There are then ascending levels of mastery from locomotion to typifications to higher-level typifications – by all of which one or one’s group ensures that their ranked relevances are fulfilled and protected. Hence, to use the example from “The Well-Informed Citizen,” should groups with destructive nuclear weapons threaten to bring us under their control, rendering us less and less “masters in our own right to define what is, and what is not relevant to us,” we might have to resort to some defensive measures in order to deal with this imposed relevance that would threaten all other relevances. In another setting, I have referred to such meta-level strategies as a matter of “hypermastery.”
Similarly, the corona pandemic stands as an imposed relevance threatening our systems of relevance, but likewise the policies recommended by experts, such as wearing masks, social distancing, and other hygienic measures, might endanger the system of relevances of some in-groups more than even the virus itself, at least in their view. This takes place to such a degree that they might seek to destroy or undermine such policies taken to interfere with their pursuit of happiness and the manners in which they master and secure their lives. There is at work in pragmatic everyday life a dynamic bent on self-mastery, a domination of one’s circumstances, of securing life as one knows it for one’s in-group. This dynamic, begun in childhood and continually developing as life progresses, resorts to higher and higher level strategies, such as erecting entire media empires or mobilizing extensive, high-level political action – all for the sake of securing hyper-mastery, that is, to ensure that one’s established life is not interfered with or undermined.
After describing everyday life, Schutz turns to non-pragmatic finite provinces of meaning, such as phantasying, dreaming, and theoretical science, whose cognitive features include a specific epoché by which one breaks with pragmatic everyday life and a form of spontaneity by which one embraces non-pragmatic relevances. As a province of meaning, scientific theorizing “does not serve any practical purpose. Its aim is not to master the world but to observe and possibly to understand it.” While people in everyday life pause to adopt theoretical attitudes, to consider problems, or meditate on public opinion, such reflective “enclaves” are performed for practical ends. As a result, they differ in their guiding relevance from the “pure” scientific theoretic province of meaning – the prototype for the scientific knowledge for which experts strive. Well-informed citizens likewise participate in the pure scientific province of meaning when they assess expert recommendations and expose themselves to insiders and commentators whose relevances differ considerably from their own.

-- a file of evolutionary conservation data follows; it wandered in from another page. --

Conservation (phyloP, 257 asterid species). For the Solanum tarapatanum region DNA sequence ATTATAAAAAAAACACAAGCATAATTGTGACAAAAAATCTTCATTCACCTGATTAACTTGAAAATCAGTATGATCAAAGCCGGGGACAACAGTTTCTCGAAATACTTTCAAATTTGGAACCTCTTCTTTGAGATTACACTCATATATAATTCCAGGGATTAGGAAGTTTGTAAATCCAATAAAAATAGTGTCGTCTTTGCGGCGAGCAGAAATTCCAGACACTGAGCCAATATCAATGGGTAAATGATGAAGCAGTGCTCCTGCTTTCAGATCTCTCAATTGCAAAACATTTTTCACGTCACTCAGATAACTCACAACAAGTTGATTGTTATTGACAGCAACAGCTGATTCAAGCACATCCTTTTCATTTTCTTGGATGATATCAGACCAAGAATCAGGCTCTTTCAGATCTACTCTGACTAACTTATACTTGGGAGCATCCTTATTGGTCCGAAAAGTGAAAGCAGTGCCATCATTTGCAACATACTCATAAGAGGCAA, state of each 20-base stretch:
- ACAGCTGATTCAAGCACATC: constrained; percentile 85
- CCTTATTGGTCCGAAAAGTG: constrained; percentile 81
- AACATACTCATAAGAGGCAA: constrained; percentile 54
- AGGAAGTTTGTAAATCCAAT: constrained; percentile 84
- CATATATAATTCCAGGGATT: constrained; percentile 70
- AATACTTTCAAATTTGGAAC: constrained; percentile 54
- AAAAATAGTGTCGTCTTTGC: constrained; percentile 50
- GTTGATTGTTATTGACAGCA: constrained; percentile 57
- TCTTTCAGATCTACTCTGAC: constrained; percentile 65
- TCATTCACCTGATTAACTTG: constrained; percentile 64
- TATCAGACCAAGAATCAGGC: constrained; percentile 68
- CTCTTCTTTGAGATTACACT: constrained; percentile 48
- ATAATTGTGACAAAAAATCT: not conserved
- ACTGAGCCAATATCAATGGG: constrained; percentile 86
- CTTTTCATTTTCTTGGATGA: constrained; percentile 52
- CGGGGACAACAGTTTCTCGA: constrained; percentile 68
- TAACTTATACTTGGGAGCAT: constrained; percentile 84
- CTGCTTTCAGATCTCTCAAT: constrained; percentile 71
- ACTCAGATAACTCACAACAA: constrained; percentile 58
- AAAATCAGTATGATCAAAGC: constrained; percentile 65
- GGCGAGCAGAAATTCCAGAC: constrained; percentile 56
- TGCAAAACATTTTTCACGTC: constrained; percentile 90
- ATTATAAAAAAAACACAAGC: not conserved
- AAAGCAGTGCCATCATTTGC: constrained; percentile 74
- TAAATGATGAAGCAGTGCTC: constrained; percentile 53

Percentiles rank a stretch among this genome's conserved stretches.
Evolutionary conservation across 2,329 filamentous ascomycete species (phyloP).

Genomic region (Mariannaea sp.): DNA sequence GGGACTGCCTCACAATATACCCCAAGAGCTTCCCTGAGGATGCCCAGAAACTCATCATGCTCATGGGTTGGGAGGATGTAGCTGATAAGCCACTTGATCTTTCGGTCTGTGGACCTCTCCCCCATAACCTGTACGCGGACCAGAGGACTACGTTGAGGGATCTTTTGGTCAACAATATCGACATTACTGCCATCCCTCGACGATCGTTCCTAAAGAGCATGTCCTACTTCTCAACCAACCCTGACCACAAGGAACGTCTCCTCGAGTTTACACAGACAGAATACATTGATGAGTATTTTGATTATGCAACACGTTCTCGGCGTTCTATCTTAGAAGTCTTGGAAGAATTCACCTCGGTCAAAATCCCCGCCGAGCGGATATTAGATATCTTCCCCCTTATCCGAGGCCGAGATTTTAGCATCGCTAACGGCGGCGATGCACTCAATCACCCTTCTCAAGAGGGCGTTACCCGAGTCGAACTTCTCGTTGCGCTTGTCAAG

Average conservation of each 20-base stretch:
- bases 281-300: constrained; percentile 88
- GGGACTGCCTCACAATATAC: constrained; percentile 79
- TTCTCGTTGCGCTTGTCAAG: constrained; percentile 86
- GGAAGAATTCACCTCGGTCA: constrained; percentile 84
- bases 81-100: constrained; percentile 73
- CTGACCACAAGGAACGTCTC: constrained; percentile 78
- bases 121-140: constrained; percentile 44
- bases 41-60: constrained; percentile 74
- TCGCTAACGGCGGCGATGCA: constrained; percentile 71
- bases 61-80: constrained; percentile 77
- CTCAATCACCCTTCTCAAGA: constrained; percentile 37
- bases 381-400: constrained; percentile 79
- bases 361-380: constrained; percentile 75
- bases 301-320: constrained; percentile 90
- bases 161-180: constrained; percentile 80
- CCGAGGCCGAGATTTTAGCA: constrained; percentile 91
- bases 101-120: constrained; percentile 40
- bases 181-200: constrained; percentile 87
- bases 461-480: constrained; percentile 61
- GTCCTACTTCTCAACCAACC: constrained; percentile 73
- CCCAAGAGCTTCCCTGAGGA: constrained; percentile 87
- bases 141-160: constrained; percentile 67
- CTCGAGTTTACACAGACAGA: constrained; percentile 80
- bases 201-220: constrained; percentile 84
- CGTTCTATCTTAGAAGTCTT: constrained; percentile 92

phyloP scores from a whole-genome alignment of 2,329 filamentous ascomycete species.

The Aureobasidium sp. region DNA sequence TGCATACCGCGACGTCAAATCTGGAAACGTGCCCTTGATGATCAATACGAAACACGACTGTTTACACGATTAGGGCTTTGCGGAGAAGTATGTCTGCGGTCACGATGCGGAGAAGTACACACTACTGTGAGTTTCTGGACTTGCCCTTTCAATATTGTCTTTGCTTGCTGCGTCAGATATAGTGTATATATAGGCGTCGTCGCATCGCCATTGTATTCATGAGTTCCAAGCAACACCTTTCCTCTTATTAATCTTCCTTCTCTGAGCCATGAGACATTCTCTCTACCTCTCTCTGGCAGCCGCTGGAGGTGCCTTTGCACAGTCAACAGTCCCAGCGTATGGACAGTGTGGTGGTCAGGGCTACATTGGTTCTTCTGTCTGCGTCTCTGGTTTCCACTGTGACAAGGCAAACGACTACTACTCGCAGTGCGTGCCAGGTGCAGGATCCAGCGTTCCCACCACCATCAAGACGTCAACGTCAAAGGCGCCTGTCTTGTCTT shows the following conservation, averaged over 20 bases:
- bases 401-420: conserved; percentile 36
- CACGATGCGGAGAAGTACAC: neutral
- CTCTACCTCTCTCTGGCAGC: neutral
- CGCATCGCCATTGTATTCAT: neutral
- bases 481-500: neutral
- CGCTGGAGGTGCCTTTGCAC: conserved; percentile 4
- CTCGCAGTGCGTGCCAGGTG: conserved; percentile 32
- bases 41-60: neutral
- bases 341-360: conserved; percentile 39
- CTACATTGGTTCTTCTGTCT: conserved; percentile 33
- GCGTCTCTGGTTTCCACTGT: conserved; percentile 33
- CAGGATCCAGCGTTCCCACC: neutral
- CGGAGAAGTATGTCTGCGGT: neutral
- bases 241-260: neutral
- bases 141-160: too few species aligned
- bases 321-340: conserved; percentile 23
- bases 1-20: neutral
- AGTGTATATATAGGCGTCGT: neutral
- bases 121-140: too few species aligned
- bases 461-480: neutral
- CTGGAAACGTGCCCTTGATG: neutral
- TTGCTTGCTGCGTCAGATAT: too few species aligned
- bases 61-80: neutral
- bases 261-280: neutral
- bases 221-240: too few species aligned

The paradigm of the well-informed citizen is undermined when the scientific-theoretic epoché and its relevances lose motivational force, and people are guided only by the intrinsic relevances of an in-group focused on ensuring mastery of its environment and the happiness such mastery procures. This failure becomes clear to the extent that one or one’s in-group authors or endorses false beliefs not accurate to the reality at hand. However, much the protagonists of such an in-group argue or appeal to evidence, after the patterns found in social media or cable television, they give the impression of inhabiting the province of scientific theorizing, but they are in fact pursuing a project of hyper-mastery to protect lower-level intrinsic relevances. In effect, they remain within the province of meaning of everyday life and its relevances and subordinate the province of scientific theorizing to its purposes. They don the trappings of science without its core values, thereby subverting it. Nietzsche, of course, would interpret the pretense of engaging in putative detached theorizing aimed at truth as a masterful way of concealing the power motivations already at work, in which one would appear to be only concerned about the facts of the case and in which the word “power” might never even appear.